In the summer of 1992, the Spin Doctors were part of the first H.O.R.D.E. festival tour, alongside such contemporaries as Blues Traveler, Phish and Widespread Panic. The band was featured on the cover of Rolling Stone, performed on Saturday Night Live, made appearances at Woodstock '94 and England's Glastonbury festival, and opened for the Rolling Stones on a series of North American stadium shows.


1992 saw the release of Homebelly Groove... Live, an expanded version of the Up for Grabs EP, followed in 1994 by the Spin Doctors' second studio effort Turn It Upside Down, which produced the hit "You Let Your Heart Go Too Fast." A road-weary Schenkman bowed out soon after, but the band persevered, releasing You've Got to Believe in Something in 1996, before moving to Uptown/Universal for 1999's Here Comes the Bride. But the group was forced to disband after Barron suffered a rare form of vocal-cord paralysis that left him temporarily unable to sing.


Barron fully recovered his voice, and the Spin Doctors' classic lineup regrouped on September 7, 2001 to perform a warmly received show at Wetlands, in honor of the club's closing. That onstage reunion led the reenergized foursome to return to live performance, and to record a new studio album, Nice Talking to Me, released by Ruff Nation/Universal in 2005.


The current 20th-anniversary tour affords Spin Doctor fans the opportunity to reexperience the body of material that first brought them together. "Going out and playing this record feels amazing” Comess says. "Records that stand the test of time are the ones that come from an honest place, and this one certainly does just that. It still feels great playing these songs."


"It's been so much fun," Barron adds, "because we haven't played some of these songs in a long time. They're sounding so great and so fresh and strange and new, but at the same time, it feels like we never stopped playing them. We're really enjoying each other's company, having a lot of laughs, and remembering how lucky we are to be in a band that plays so well together. A lot of great musicians go their whole careers without ever experiencing that, so I'm thankful that I get to do this."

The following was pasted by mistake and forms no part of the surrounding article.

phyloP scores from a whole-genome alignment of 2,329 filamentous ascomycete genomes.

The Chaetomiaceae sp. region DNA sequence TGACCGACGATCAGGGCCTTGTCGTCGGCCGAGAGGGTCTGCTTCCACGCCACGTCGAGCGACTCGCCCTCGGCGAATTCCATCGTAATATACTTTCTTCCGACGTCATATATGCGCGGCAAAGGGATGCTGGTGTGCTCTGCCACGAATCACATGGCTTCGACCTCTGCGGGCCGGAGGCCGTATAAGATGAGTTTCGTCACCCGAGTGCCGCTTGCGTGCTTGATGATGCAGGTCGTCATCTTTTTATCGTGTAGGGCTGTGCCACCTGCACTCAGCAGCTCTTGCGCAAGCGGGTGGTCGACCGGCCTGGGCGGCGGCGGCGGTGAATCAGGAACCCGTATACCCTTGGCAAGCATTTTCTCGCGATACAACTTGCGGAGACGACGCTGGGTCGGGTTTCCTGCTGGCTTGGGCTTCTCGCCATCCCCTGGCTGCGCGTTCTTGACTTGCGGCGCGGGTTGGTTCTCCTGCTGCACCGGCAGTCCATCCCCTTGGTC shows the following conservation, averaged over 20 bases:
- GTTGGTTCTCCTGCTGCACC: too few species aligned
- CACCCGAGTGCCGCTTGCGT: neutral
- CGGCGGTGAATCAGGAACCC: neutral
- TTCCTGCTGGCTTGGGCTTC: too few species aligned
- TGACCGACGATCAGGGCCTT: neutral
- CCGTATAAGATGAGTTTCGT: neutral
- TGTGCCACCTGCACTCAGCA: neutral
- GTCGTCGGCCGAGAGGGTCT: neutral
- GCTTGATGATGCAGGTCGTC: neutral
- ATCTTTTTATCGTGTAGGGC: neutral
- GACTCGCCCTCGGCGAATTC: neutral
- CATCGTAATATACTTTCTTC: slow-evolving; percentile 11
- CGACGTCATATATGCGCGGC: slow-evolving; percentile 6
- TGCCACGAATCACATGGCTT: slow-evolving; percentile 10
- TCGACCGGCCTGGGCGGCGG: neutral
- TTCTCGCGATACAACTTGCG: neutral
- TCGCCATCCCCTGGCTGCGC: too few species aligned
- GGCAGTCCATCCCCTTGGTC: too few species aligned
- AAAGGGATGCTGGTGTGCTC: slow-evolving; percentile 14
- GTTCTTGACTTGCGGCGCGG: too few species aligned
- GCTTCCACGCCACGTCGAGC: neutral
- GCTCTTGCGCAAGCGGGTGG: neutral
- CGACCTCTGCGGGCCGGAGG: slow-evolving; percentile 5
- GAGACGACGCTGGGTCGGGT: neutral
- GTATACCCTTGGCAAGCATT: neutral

"These are the tunes that we started with and the tunes that took us round the world, so to come back and revisit them has been really great," Schenkman states, adding, "It's a thrill when you're riding the horse for the first time, when it's not broken in and you don't know how it's going to go. But it's even more enjoyable getting back on the horse when you know what you're dealing with, and knowing that you're in control."

Leroy Justice
Leroy Justice
LEROY JUSTICE has "soul, style and chops to match any up-and-coming band in America," says Hittin' the Note, official magazine of The Allman Brothers. Having shared stages with members of the Black Crowes, North Mississippi Allstars, the Derek Trucks Band, and many others, the RELIX Magazine 2010 Readers Poll Winners have brought their "ferocious live show" to Warren Haynes' 2011 Christmas Jam and 2011 Mountain Jam, moe.'s 2011 Summer Camp and 2010 Snoe.down, and the 2010 Gathering of the Vibes. The year ahead kicks off with a Saturday night headline at Brooklyn Bowl featuring special guests (2/4), a Colorado Winter Tour, and a return to Austin's SXSW. Tracks from both of the band's albums have appeared in prime time network television programming.
Venue Information:
The Capitol Theatre
149 Westchester Avenue
Port Chester, NY, 10573
http://thecapitoltheatre.com/